In determining the timing and size of future adjustments to the target range for the federal funds rate, the Committee will assess realized and expected economic conditions relative to its objectives of maximum employment and 2 percent inflation.In determining the timing and size of future adjustments to the target range for the federal funds rate, the Committee will assess realized and expected economic conditions relative to its objectives of maximum employment and 2 percent inflation.No change
This assessment will take into account a wide range of information, including measures of labor market conditions, indicators of inflation pressures and inflation expectations, and readings on financial and international developments.This assessment will take into account a wide range of information, including measures of labor market conditions, indicators of inflation pressures and inflation expectations, and readings on financial and international developments.No change.  If you don’t know what will drive decision-making, i.e., it could be anything, just say that.
The Committee will carefully monitor actual and expected inflation developments relative to its symmetric inflation goal.The Committee will carefully monitor actual and expected inflation developments relative to its symmetric inflation goal.No change. Symmetric: we can’t let inflation get too low, because we don’t regulate banks properly.
The Committee expects that economic conditions will evolve in a manner that will warrant gradual increases in the federal funds rate; the federal funds rate is likely to remain, for some time, below levels that are expected to prevail in the longer run.The Committee expects that economic conditions will evolve in a manner that will warrant gradual increases in the federal funds rate; the federal funds rate is likely to remain, for some time, below levels that are expected to prevail in the longer run.No change
However, the actual path of the federal funds rate will depend on the economic outlook as informed by incoming data.However, the actual path of the federal funds rate will depend on the economic outlook as informed by incoming data.No change
The Committee is maintaining its existing policy of reinvesting principal payments from its holdings of agency debt and agency mortgage-backed securities in agency mortgage-backed securities and of rolling over maturing Treasury securities at auction.For the time being, the Committee is maintaining its existing policy of reinvesting principal payments from its holdings of agency debt and agency mortgage-backed securities in agency mortgage-backed securities and of rolling over maturing Treasury securities at auction.No change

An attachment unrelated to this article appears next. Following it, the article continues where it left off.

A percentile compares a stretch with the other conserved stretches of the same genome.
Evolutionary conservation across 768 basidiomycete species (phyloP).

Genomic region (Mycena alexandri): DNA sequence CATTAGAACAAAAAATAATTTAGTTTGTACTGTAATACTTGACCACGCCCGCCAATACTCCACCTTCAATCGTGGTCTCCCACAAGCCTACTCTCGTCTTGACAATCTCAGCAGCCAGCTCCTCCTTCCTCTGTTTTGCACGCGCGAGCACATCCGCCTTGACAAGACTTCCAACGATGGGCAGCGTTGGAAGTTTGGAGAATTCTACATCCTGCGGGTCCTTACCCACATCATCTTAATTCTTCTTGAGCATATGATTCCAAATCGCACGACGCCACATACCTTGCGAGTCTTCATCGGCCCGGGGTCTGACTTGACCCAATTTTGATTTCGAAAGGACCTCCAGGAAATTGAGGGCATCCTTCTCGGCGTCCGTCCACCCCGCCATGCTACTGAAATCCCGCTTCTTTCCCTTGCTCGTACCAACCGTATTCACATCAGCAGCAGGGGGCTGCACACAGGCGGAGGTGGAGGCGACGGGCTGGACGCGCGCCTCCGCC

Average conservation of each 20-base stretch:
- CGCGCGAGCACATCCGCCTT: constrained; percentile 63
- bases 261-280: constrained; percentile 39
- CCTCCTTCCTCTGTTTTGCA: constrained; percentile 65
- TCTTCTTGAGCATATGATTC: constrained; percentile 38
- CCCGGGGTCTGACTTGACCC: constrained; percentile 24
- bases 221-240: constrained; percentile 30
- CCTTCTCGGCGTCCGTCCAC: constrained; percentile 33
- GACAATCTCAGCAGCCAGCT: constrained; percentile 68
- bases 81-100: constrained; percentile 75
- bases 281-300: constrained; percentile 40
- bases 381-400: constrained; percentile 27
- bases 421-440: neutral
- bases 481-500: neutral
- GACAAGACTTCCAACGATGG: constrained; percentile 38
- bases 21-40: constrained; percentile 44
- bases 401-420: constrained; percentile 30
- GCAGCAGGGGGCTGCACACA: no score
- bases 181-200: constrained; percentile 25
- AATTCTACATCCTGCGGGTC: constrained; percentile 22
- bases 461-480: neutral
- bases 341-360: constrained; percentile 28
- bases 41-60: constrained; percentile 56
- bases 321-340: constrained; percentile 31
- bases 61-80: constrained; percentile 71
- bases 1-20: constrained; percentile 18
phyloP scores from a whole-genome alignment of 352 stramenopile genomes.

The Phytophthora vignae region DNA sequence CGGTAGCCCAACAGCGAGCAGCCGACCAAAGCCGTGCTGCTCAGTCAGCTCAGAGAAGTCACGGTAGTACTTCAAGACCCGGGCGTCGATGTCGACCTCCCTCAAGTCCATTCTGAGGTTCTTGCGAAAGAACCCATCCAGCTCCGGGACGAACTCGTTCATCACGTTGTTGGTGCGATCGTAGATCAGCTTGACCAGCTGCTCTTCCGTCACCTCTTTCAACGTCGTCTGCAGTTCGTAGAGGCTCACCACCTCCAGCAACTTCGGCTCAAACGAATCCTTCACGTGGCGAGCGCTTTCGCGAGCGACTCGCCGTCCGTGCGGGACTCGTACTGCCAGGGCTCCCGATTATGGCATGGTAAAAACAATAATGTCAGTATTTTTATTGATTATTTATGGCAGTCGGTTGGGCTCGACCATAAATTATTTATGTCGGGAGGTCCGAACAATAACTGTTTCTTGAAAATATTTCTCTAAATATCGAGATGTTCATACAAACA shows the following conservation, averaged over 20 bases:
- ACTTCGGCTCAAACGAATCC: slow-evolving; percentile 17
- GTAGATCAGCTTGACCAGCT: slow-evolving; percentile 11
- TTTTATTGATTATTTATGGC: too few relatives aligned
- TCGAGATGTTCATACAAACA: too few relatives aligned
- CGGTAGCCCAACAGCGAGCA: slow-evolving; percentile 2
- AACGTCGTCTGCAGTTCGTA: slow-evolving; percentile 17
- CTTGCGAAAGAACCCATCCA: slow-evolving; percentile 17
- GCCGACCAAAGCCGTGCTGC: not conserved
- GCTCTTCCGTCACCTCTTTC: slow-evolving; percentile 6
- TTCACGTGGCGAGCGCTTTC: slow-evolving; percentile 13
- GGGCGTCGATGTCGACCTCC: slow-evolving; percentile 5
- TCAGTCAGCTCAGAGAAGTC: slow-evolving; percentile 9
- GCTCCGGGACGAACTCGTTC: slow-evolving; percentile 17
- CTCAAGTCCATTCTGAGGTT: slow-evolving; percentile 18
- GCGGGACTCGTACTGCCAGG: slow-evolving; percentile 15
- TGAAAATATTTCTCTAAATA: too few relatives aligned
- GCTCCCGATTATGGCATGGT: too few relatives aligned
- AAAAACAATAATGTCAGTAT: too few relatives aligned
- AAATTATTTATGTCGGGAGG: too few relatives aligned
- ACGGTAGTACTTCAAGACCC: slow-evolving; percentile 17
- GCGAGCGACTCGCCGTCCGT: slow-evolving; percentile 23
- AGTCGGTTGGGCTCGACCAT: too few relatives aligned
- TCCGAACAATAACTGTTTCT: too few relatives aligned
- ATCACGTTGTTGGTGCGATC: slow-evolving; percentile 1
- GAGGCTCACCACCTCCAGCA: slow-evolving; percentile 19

The Committee currently expects to begin implementing a balance sheet normalization program this year, provided that the economy evolves broadly as anticipated.The Committee expects to begin implementing its balance sheet normalization program relatively soon, provided that the economy evolves broadly as anticipated;Accelerates the timing of change.
This program, which would gradually reduce the Federal Reserve’s securities holdings by decreasing reinvestment of principal payments from those securities, is described in the accompanying addendum to the Committee’s Policy Normalization Principles and Plans.this program is described in the June 2017 Addendum to the Committee’s Policy Normalization Principles and Plans.Promises the slow end of QE, as they may start to let securities mature.
Voting for the FOMC monetary policy action were: Janet L. Yellen, Chair; William C. Dudley, Vice Chairman; Lael Brainard; Charles L. Evans; Stanley Fischer; Patrick Harker; Robert S. Kaplan; and Jerome H. Powell.Voting for the FOMC monetary policy action were: Janet L. Yellen, Chair; William C. Dudley, Vice Chairman; Lael Brainard; Charles L. Evans; Stanley Fischer; Patrick Harker; Robert S. Kaplan; Neel Kashkari; and Jerome H. Powell.No dissents; it’s relatively easy to agree with doing nothing.
Voting against the action was Neel Kashkari, who preferred at this meeting to maintain the existing target range for the federal funds rate.No dissents.

 

Comments

  • Labor conditions are reasonably good. GDP is meandering.
  • The yield curve is flattening, with long rates falling.
  • Stocks, bonds and gold rise a little.
  • I think the Fed is too optimistic about the economy. I also think that they won’t get far into letting securities mature before they resume reinvestment of maturing bonds. [miswrote that last time]

 

May 2017June 2017Comments